Kid: For me a guillotine (or on-the-mat abdominal stretch) is not complete until you've pulled your opponent's face toward yours with your lips in close proximity and eyes boring into one another and then see what happens and where it goes next! Lip-locks should be mandatory in every wrestling match. [Laughs.] So should passion.
Joe: No argument here.
Kid: The ideal for me is a match which seamlessly meshes wrestling and sex, whatever that happens to be for the two participants, as discussed and agreed upon in advance. I should also say that I'm a huge fan of both facial and full body expressions of agony, or what the French essayist Roland Barthes called "the iconography of pain." He also said, "In wrestling, a man who is down ... fills the eyes of the spectators with the intolerable spectacle of his powerlessness ... even in the depths of their voluntary ignominy, wrestlers remain gods because they are, for a few moments, the key which opens Nature, the pure gesture which separates Good from Evil, and unveils the form of a Justice which is at last intelligible." It's a description which succeeds in being both brilliant and visceral.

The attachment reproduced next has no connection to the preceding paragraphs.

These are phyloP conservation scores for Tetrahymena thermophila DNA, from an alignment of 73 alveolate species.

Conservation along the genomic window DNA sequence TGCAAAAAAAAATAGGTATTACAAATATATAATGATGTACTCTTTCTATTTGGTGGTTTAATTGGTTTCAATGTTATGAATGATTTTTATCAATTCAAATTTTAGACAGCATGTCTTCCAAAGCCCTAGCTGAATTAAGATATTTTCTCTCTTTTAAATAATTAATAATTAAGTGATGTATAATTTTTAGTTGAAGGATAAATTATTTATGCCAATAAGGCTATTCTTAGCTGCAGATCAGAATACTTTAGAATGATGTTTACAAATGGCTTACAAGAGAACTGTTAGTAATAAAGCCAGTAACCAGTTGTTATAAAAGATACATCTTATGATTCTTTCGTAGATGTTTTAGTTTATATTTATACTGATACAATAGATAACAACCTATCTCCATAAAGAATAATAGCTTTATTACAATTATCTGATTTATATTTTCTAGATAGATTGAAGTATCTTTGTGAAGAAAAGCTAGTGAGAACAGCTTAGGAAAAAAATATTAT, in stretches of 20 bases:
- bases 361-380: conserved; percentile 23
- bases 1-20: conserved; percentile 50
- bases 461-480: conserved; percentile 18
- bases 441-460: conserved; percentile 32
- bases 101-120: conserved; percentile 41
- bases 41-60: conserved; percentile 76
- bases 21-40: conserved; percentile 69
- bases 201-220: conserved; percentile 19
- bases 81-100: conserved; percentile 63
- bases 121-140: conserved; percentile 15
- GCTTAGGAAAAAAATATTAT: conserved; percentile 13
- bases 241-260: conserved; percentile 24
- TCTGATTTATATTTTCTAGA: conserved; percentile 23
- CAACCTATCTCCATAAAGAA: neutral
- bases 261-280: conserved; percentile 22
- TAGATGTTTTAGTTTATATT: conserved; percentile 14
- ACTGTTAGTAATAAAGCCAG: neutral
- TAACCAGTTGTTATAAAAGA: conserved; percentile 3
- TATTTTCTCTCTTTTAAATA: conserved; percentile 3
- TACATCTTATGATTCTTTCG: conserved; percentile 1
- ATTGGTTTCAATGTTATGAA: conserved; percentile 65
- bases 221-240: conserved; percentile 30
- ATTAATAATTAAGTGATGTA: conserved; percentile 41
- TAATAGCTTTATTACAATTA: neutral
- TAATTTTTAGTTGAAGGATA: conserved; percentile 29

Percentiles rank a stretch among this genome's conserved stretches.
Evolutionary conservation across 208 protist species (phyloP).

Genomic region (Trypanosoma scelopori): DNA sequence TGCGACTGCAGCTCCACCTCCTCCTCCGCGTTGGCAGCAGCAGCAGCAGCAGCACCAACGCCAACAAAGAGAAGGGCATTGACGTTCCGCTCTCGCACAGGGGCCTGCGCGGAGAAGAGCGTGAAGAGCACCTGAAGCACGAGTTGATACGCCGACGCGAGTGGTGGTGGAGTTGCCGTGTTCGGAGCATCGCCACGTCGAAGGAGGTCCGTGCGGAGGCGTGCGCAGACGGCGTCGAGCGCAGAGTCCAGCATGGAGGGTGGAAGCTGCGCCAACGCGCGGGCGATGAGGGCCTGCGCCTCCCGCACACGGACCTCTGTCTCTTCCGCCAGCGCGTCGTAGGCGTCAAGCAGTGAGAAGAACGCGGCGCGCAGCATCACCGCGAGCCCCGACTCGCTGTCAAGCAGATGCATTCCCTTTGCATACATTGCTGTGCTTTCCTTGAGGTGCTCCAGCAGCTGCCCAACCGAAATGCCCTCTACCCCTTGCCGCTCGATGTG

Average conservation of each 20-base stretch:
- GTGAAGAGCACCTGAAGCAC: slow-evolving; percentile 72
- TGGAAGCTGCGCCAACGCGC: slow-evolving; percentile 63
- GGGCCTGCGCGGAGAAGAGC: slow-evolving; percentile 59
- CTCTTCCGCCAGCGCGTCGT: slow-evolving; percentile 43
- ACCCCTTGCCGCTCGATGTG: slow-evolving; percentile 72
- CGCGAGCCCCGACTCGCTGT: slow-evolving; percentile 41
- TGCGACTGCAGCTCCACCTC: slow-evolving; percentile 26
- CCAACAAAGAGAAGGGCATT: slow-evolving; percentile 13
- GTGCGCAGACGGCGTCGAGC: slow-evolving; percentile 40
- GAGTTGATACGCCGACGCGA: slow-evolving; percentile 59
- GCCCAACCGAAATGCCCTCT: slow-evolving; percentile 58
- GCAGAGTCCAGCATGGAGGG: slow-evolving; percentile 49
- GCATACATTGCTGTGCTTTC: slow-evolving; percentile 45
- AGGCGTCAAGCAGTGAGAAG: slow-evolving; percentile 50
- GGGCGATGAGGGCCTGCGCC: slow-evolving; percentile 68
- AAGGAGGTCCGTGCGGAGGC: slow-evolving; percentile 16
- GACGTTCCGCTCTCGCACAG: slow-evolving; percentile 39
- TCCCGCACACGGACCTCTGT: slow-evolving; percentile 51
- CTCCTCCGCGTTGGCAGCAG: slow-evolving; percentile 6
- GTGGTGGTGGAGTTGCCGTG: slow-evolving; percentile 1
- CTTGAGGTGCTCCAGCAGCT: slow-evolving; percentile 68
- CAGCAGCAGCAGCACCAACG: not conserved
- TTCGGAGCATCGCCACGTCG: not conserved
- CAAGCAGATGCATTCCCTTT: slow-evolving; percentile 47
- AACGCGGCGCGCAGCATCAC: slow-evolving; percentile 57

Joe: Given all the variations in taste, how does BG East make so many different people with so many different kinks happy?
Kid: I maintain a correspondence with quite a few of our customers and fans. They have no inhibitions when it comes to telling me what they like and don't. I try to respond to them all and generally appreciate the feedback. Frequently we act on their requests and suggestions. The only time I get annoyed is when someone dismisses a wrestler because of his body type or age or denigrates a particular style of wrestling. You don't like 22-year-old smooth, blond, barefoot muscle boys in square cuts wrestling in a ring? Fine, but don't disrespect those who do. We offer enough variety for you to find something you do like. In the very next match you might find an older, dark, hairy, booted, beefy man wearing a jockstrap, wrestling on the mats.